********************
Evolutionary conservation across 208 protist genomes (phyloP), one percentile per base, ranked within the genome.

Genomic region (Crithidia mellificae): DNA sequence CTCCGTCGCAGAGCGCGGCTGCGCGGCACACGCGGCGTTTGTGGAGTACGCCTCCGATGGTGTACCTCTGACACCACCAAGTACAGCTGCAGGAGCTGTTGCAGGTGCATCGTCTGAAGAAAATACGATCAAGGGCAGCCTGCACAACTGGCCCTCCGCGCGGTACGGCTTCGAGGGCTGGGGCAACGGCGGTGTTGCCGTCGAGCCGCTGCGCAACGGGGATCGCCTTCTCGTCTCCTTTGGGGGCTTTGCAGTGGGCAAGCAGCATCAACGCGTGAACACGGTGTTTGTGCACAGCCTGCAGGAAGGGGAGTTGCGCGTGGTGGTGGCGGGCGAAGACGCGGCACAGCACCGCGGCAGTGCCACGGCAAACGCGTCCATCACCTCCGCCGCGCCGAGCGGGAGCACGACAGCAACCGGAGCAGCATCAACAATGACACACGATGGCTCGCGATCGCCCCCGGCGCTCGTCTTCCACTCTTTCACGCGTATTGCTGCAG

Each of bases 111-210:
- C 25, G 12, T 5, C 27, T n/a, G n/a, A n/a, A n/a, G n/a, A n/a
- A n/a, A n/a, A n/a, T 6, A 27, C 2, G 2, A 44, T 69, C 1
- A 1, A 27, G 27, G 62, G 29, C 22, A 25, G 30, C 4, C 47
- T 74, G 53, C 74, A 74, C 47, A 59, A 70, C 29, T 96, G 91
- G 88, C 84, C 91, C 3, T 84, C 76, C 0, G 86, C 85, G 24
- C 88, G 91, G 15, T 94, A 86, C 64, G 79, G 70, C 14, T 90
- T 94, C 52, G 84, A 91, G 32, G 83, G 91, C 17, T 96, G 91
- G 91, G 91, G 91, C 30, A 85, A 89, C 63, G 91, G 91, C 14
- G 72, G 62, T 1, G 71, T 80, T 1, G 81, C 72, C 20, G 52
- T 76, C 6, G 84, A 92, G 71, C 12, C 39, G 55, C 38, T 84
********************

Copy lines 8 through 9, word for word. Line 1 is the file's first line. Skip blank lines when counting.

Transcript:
- G 88, C 84, C 91, C 3, T 84, C 76, C 0, G 86, C 85, G 24
- C 88, G 91, G 15, T 94, A 86, C 64, G 79, G 70, C 14, T 90